Reading Kevin Bauder’s article telling of a near merger of
the Conservative Baptist and GARBC (“One in Hope and
Doctrine,” May/June) was a blast from the past.
As a Coast Guardsman in boot camp during the Korean
War, I attended Foothill Baptist Church, Oakland, Calif. The
buzz was the possible merger. As a member of a Conservative
Baptist church at Hillsdale, Wis., I perked up my ears. When
boot camp ended I was off for the high seas.
I never heard anything more of the possible merger until
now. After service, I came home to find Hillsdale Baptist no
longer Conservative Baptist, Dr. Riley no longer popular, Pills-bury College now the big deal.
We eventually moved to another town and joined a
GARBC church. Thanks for the memories. I’ll get Bauder
and Delnay’s One in Hope and Doctrine to learn “the rest of the
As a student in 1967 at Grand Rapids Baptist Bible College
(Cornerstone), I was in the Ketcham Library. I took a study
break and found The Conflict between the Modernist and the
Fundamentalist in the Northern Baptist Convention since 1920
by G. H. Moulds. It was reprinted in the Baptist Bulletin
starting in January 1941. After reading it, I started thinking about
what an ordinary pastor would know and do about the things
as they were happening as reported in this paper. As a student planning on becoming a pastor, I wondered how I would
I never became a pastor. Through the years, I have collected
books and articles about this issue. I see that the people in our
churches do not know about this issue. But worse is that they
do not know about their local churches. In these churches,
God worked many things in many different ways. Just as
Israelites had memorials of what God did for their forefathers
in order that they fortify their beliefs. We in our churches need
memorials to fortify our beliefs and give glory to God. Plus we
can know the people who went before us for good and bad.
Grand Rapids, Mich.
letters to the editor
values in Baptist churches. His solution was an emphasis on
properly understood Baptist history and polity, a course he has
taught at FBBC for more than 40 years.
“Through the years, Dr. George Houghton has articulated
one of the clearest and most responsible understandings of
what Baptist fundamentalism is and what it ought to be. He
has also demonstrated by his actions that commitment to the
principles of fundamentalism is fully compatible with broad
academic interest and full Christian charity,” Bauder said.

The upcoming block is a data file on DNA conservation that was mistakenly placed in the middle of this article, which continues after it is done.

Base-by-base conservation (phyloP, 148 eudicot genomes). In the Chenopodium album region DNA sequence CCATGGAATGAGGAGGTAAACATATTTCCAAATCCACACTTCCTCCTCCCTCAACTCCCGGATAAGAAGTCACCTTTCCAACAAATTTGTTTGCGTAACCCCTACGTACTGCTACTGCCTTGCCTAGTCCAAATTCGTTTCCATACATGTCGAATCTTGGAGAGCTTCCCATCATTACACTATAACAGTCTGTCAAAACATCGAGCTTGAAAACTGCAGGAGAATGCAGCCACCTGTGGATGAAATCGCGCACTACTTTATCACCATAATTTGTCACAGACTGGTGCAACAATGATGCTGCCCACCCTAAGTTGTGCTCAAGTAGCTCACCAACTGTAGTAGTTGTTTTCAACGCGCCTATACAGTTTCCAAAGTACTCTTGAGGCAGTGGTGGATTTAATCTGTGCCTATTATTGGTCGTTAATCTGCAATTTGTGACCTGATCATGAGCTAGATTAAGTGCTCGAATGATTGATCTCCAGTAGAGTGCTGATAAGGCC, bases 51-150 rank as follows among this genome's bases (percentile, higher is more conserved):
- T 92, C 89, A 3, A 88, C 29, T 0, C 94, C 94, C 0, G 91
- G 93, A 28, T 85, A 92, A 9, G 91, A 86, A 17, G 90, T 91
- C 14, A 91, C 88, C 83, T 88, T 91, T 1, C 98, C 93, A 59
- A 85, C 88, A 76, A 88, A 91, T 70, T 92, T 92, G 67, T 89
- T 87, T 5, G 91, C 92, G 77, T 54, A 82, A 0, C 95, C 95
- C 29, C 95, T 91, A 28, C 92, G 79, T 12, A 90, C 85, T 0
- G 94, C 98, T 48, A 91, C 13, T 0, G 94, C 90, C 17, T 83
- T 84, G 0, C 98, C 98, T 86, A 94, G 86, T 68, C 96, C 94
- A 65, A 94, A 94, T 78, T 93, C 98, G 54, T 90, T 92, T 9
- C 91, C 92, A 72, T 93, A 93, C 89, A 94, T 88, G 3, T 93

One of George Houghton’s first responsibilities at Faith
was to become the academic advisor to “a clueless, 17-year-old
freshman by the name of Kevin Bauder,” admitted Bauder,
who has studied with all three honorees.
Central Seminary tends to award honorary doctorates
infrequently, Bauder said, and in recent years has given honoris
causa degrees only to recipients who have already earned
academic doctorates. In Myron Houghton’s case, he has two
earned doctorates (Dallas Theological Seminary and Concordia Seminary), along with other degrees from nondenominational, Baptist, Brethren, Catholic, Methodist, and Orthodox
“In short, Dr. Houghton collects diplomas like some people
collect stamps,” Bauder said.
“Few fundamentalist theologians have achieved recogni-
tion within broader evangelicalism, let alone among non-
evangelical theologians,” Bauder continued in his tribute. “Dr.
Myron Houghton’s reputation, however, is widely respected
within the theological community. He has become known
for his willingness to engage those whose theology differs
from his, and his clear, charitable explanation of the truth has
After decades of teaching his signature seminary course,
Myron Houghton wrote Law and Grace for Regular Baptist
Press. “When I discuss characteristics of my own theology
with my students, I often tell them that understanding the
distinction between law and grace is the key to understanding
my theology,” Houghton said in the book’s introduction.
All three recipients have ties to Faith Baptist Bible College.
Robert Delnay was founding dean of Faith Baptist Theological Seminary. George Houghton was academic dean and vice
president for academic services; in retirement he continues
to teach as adjunct faculty. Myron Houghton, who formerly
taught at Denver Baptist Theological Seminary, continues as
senior professor and systematic theology chair of FBTS.
All three recipients are members of GARBC churches:
Robert and June Delnay are members of Maranatha Baptist
Church, Sebring, Fla.; Myron Houghton is a member of
Ankeny (Iowa) Baptist Church; George and Karen Houghton
are members of Urbandale Baptist Church, Des Moines.
Sam Horn, a former GARBC pastor who is now Central
Seminary’s president, commended each of the recipients for
their humility, love of the Lord, and gentle leadership.
“It isn’t just that we honor you today with the academic
and theological contributions that you have made to the
next generation of Christian leaders,” Horn said. “But we
honor you more for the spirit that you have modeled and the
way that you have imparted that spirit into the lives of your
Kevin Mungons is managing editor of the Baptist Bulletin.
Photo by Daniel Day.